Sunday, May 21, 2006

Another breath of fresh air from Hamilton, Ontario


I’ve been living in Hamilton for almost 16 years now. I didn’t really plan to live here, it was just the closest place to my grad school (SUNY at Buffalo) where my wife, starting out as a criminal lawyer, found a job. And we just stayed. (Co-incidentally, she was born here, and her family is here, and that became significant once we had kids.) Now we own a home here, my wife has a very established legal practice (she knows most of the criminals in Hamilton – and there are many!), I teach here, and my kids are settled in various schools.

Hamilton, in addition to being the centre of operations for Gary Barwin Industries, the Gary Barwin Foundation, and Gary Barwin Investments and Progeny Corp. and the home to sixty-odd waterfalls and, at least in one part of town, a Blade Runner skyline, has a literary community.

There are some very good writers here. As anywhere, there are some not good writers here. There are some writers who have a sense of the “big picture” (i.e. the world outside Hamilton) and some whose view is strictly thumbnail.

Yesterday, I attended the launch of a new periodical called “Street.” (More about that below.) I gots to thinkin’ about the Hamilton Literary Community. I’m sort of part of it, sort of not. I usually identify with the Toronto scene, if anywhere. (I mean, other than my buds, Keats, Yeats, Dave McFadden, Rod McKuen, and Anna Akhmatova.)

Thing is, I really like the scene here. It’s quite small and, though most of the people are sophisticated and knowledgeable, most importantly the scene is (at least in my experience) entirely unpretentious, earnest, and warm. At the reading, David Hillen’s widow, Janet, read a poem of David’s. She very movingly introduced the poem by thanking those assembled there for their part in her late husband’s life. She spoke of how important the literary scene was to him, how he loved the people in it. She thanked them for their “community.”

My writing doesn’t really fit in here, but no one seems to mind. It has a small town welcoming feel. There is an acceptance of such diversity as exists here (I guess we’re the local characters. Klyde Broox does dub, Jeff Seffinga does post-beat, Chris Pannell and Kerry Schooley and their “The New Phrenologists” text and music ensemble, etc.) I generally relate better to Toronto, have conversations that have more to do with my writing concerns there, however, Hamilton, at this point, does feel like coming home.

Certain people in the community are constantly resourceful, coming up with new ideas to promote writing in the city. (I remember reading in the food court at the downtown mall on a Friday night. Large packs of teens, neither particle nor wave, moved before us. I remember reading in a cramped little used clothing store, at Festival of Friends, of going to the east end to participate in having my picture taken as part of a group photo of “writers in Hamilton.”

It’s like Hamilton’s version of that famous portrait of all the musicians in Harlem. There are quite a few people who organize cool things. Of late, Francis Ward has been running Hammered Out magazine and sending out a mailing with a list of what’s on. And Kerry Schooley has been organizing things for years.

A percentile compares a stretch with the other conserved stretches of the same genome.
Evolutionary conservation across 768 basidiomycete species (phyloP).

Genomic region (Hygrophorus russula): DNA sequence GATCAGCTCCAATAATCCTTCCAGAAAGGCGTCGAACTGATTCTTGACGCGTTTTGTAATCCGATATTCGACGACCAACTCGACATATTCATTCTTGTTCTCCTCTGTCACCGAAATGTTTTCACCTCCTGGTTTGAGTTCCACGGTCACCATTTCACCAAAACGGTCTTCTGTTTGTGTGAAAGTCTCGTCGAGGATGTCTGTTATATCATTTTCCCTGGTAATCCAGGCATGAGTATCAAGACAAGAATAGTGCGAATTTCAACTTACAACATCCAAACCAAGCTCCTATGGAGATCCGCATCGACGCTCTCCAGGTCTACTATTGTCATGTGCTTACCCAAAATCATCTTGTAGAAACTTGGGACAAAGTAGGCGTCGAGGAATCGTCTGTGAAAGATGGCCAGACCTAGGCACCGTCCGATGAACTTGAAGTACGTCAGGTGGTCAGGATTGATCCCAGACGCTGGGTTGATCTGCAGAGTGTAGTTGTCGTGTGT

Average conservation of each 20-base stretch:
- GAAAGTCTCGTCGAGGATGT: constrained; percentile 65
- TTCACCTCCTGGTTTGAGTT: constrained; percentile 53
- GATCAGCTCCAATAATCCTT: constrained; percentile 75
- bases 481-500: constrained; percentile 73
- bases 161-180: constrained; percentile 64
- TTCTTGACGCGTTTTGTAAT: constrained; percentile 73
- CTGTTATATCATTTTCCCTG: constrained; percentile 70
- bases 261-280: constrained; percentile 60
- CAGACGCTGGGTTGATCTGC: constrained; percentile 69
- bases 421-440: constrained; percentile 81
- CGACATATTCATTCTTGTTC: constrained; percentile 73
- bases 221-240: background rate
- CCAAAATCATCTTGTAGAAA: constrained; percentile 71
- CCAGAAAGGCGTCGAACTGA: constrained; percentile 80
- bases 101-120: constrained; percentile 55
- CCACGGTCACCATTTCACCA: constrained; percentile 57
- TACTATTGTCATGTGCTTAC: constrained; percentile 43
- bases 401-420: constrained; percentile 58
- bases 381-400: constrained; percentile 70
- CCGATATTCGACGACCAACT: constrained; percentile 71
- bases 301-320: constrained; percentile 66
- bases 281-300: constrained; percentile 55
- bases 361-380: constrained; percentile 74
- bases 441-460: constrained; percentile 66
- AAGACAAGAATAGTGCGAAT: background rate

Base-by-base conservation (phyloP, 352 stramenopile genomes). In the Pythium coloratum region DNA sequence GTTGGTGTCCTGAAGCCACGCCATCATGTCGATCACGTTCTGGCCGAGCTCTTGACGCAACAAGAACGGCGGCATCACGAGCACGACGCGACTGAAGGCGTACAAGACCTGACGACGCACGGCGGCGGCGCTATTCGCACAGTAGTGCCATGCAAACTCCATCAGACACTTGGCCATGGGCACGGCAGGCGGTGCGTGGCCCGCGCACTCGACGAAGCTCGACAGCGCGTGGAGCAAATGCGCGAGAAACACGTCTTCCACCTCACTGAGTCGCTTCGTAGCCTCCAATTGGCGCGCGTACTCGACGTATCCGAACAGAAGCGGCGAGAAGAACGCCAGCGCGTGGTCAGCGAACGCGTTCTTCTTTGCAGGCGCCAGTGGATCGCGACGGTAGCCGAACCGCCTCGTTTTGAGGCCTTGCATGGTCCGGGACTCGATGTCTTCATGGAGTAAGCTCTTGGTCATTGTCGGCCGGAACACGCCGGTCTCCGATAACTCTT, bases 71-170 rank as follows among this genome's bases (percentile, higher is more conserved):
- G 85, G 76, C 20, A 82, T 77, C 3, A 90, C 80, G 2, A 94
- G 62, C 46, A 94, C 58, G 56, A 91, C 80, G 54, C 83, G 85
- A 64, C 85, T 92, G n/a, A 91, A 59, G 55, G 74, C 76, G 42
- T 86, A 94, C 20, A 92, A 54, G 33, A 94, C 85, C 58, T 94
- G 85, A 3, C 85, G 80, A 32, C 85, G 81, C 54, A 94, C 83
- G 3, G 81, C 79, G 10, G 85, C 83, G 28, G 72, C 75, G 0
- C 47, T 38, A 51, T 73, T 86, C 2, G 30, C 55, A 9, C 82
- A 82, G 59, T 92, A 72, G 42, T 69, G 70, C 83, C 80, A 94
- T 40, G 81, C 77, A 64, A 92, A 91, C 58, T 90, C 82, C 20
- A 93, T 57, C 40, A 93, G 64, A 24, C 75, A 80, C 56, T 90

Kerry’s latest venture, in cooperation with Kairos Literary Society, Bob Megans and (see what I mean about Hamilton!) the downtown BIA, is Street magazine. To quote from the press material: STREET, [is] a new periodical reflecting our shared, urban experience. The prose and poetry is lifted from the printed page and placed in shop windows in the International Village from Wellington to Mary on King St. E. My poem is at “Ya Man! Caribbean Cuisine,” 315 King St. E., Hamilton.

At the launch, we sat on the bluster patio right on King St. at the BIA office and the BIA provided us coffee and apple strudel replete with custard and whipped cream from “The Black Forest Inn,” an amazing German restaurant that can’t have changed since the fifties. The last wienerschnitzel I had there was as big as Richard Wagner’s ego. We read as buses passed and passersby looked at us curiously.

The various poems scattered about downtown windows include work by Klyde Brooz, Chris Butler, David Hillen, Gary Kristiansen, John B. Lee, Matt Firth, Chris Butler, Chris Pannell, Bernadette Rule, Jeff Seffinga, and Ed Wood as well as my own.

As my favourite Hamilton writer, David W. McFadden once wrote as a blurb on my Outside the Hat poetry book (Chbooks.com) – “Another breath of fresh air from Hamilton, Ontario.”

4 comments:

Billy Jones said...

I thought you'd want to thank Kate for submitting your site to be a part of 100 Blogging Poets In 100 Days-- Episode III.

gary barwin said...

Thanks for letting me know. I wondered how you found me. The airplane letter drop wasn't that effective. Either were: Those supper hour cold calls. Writing my blog URL on children's Tylenol. Tatooing links to my site on vagrant dogs. Having thousands of poets write acrostics with my blog title. Sitting alone in my room willing it to be. Nah. That only worked for getting my poems into the Norton Anthology of Canadian Crypto-Surrealist Verse. I'll definitely check out the 100 Blogging Poets in 100 Days. Thanks.

Billy Jones said...

Was that you who dropped those letters on my house? You owe me for the damage to my roof. ;-)

gary barwin said...

Yeah, I know. Next time, I'll choose less pointy letters. O's for instance. Perhaps, I'll drop some of the imaginary letters I've been working on. Or the irrational letters. You know, the square root of minus H.